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Jon Jones says people want him to move to heavyweight ‘because, quite frankly, they want to see me lose’

Esther Lin, MMA Fighting

LAS VEGAS — Nary a fight week can go by without Jon Jones being inundated with questions about a potential move to the heavyweight division.

Jones, the UFC’s reigning light heavyweight champion, has made it clear that heavyweight is in his future at some point. His longtime rival Daniel Cormier is the current UFC heavyweight champion and Jones has openly welcomed a fight against former heavyweight titleholder Brock Lesnar. But at 31 years old, Jones is also in no hurry. And with a UFC 235 title defense against Anthony Smith waiting around the corner, “Bones” doesn’t see his situation at 205 pounds changing anytime soon.

“I think people want me to go to heavyweight because, quite frankly, they want to see me lose,” Jones told MMA Fighting at UFC 235’s open workouts, “or get close to it, or take some serious damage — and at heavyweight, the risk goes up tremendously. These guys are a lot bigger than me. And they say all the time, when you get a talented little guy versus a talented big guy, the odds are in the big guy’s favor, right? So I think that’s the pressure.

“I don’t think it’s fair, really, because I’ve always been a light heavyweight. Despite who the champion’s been, I’ve never challenged anybody at heavyweight. And I feel like I’ll move up to heavyweight on my own terms, when I feel like the UFC’s playing ball with me contractually to entertain that. No one’s entertaining any idea of switching the contract for any superfights, so we’re just kinda stuck at this spot here, fighting at light heavyweight.”

Jones (23-1, 1 NC) has been in high spirits all throughout UFC 235 fight week. After a nightmarish four-year stretch that saw him stripped of a UFC belt three different times and fail multiple drug tests, he is finally back in his natural element of competition. He regained his light heavyweight title in December with an effortless third-round TKO over Alexander Gustafsson, then jumped at the chance for a quick turnaround against Smith in Las Vegas.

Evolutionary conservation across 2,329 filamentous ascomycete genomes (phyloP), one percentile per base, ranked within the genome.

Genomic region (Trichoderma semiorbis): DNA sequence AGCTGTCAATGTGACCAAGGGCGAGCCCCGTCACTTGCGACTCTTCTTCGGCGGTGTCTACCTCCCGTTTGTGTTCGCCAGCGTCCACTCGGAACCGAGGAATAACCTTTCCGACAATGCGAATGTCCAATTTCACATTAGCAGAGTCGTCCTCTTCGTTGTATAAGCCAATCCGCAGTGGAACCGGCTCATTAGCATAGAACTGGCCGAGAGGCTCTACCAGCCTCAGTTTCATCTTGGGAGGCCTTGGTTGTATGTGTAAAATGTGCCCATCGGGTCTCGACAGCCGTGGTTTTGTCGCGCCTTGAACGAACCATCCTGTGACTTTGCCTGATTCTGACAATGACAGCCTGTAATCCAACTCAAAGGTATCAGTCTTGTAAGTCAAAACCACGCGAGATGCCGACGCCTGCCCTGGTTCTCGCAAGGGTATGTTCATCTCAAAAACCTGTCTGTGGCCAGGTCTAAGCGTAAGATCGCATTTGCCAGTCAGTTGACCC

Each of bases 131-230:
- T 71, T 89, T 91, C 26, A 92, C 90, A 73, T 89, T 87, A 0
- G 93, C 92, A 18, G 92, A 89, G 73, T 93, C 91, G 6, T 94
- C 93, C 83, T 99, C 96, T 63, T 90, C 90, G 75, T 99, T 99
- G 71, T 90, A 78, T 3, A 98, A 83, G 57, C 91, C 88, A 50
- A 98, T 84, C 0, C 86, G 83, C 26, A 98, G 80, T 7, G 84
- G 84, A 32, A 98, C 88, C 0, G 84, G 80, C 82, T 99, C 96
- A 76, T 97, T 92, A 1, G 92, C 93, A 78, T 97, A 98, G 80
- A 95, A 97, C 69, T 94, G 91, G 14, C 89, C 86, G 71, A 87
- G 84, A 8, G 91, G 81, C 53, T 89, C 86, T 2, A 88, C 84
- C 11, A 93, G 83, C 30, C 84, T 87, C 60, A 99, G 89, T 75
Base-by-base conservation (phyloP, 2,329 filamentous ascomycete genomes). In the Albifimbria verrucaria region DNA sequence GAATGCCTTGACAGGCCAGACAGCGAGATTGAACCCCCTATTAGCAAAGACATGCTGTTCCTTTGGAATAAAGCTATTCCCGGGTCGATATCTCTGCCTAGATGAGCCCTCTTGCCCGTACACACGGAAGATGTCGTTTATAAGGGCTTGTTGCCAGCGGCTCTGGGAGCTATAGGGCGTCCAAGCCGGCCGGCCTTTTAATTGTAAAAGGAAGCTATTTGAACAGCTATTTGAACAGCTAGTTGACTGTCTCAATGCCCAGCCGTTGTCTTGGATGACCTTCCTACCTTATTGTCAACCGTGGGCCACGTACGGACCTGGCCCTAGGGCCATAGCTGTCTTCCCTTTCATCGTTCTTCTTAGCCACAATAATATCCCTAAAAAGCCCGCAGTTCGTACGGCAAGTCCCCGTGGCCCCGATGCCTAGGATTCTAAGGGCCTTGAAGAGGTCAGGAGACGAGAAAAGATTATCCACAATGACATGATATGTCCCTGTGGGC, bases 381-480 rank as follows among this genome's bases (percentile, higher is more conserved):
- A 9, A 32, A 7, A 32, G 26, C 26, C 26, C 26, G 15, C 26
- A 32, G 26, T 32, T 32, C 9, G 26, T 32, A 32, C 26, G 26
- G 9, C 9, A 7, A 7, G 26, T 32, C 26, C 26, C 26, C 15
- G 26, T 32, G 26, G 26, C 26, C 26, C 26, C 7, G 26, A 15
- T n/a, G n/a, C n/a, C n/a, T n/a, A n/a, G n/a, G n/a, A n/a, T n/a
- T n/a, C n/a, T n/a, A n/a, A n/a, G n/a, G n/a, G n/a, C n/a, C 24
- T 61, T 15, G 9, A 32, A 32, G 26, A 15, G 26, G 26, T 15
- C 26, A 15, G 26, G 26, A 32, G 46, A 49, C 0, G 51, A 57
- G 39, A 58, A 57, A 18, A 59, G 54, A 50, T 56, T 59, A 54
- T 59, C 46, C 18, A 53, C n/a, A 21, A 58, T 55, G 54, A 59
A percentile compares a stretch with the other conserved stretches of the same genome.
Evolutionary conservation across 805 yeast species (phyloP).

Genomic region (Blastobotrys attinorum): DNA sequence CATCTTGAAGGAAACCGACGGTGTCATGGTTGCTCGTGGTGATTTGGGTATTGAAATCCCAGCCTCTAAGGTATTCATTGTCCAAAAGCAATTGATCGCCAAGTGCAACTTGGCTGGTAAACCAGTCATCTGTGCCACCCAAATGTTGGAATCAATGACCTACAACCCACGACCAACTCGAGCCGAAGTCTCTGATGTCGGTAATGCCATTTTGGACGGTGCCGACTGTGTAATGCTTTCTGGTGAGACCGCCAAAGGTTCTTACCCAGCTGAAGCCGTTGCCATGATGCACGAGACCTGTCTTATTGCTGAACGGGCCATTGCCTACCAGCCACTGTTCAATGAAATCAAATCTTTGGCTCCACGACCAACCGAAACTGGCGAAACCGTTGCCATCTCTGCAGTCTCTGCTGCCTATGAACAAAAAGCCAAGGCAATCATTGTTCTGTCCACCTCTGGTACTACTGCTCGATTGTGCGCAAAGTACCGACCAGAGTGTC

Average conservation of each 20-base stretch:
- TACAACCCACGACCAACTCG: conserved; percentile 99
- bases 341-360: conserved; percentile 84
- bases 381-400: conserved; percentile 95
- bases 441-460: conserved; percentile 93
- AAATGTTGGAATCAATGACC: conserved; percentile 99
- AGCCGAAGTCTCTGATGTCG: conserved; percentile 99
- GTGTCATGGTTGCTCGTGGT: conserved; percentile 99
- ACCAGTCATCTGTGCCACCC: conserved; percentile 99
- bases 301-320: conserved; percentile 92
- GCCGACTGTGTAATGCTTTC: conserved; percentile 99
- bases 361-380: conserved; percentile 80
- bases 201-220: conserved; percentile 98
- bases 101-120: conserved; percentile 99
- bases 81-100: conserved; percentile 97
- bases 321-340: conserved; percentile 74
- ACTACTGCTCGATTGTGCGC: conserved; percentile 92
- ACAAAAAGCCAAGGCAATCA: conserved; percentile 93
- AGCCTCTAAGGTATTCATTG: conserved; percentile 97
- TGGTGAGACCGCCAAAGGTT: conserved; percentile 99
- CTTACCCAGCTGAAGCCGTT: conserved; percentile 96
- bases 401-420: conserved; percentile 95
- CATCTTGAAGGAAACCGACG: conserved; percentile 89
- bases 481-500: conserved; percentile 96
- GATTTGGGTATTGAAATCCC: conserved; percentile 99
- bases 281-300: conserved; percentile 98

In Smith, Jones faces a former middleweight who has found new life since moving up to the 205-pound division. “Lionheart” is a perfect 3-0 at light heavyweight with a trio of knockouts over former champions and current contenders — even despite being one of the smaller fighters in the division. Smith said Thursday that he was already close to being on weight, sitting around 206 pounds a day before weigh-ins.

Jones, on the other hand, said he was around 215 pounds and feeling good on Thursday, and he believes the size discrepancy could play into his favor.

“As you can see right now, I’m not sucked out,” Jones said. “I feel great, my energy’s high, and I think it will be a little bit of a disadvantage [for him]. I predict that I will be lean [on Saturday] and lighter, I won’t be showing up around 226 … probably more like 221 when I actually fight him, and he’s going to get a full light heavyweight that’s lean and fast. And I think I’m going to get kind of a big middleweight, so that will be working against him.”

Given the two men’s backgrounds, it’s not surprising that Jones is positioned as an overwhelming favorite heading into UFC 235, with some sportsbooks listing him as high as a 14-to-1 favorite to successfully defend his title. But Jones has also made the mistake of overlooking opponents in the past — his first fight against Gustafsson in 2013 stands out as the most notable example — so he is staying acutely aware of not falling into the same trap all over again.

“It’s a dangerous position for me to fight someone like that because he has nothing to lose,” Jones said. “He can go out there, close his eyes and swing for the fences. I wouldn’t advise you doing that. But yeah, he has nothing to lose in this situation. Believe it or not, I don’t really realize why so many people are counting this guy out. He had 30 amateur fights, he has 40 professional fights. That’s 70 fights. This guy is by far the most experienced guy I’ve ever fought, and he’s youngest guy I’ve ever fought in the UFC.

“So, we look at him as a legitimate threat. And I know he’s using that against me somehow, saying, ‘Why does Jon keep saying that he’s taking me serious, why does Jon keep saying that he’s taking me serious,’ as if I’m trying to convince myself that I’m taking the fight seriously. My coaches know that I’m taking the fight serious. My body knows that I’m taking the fight serious. And he’ll see on Saturday that I took this fight serious.”

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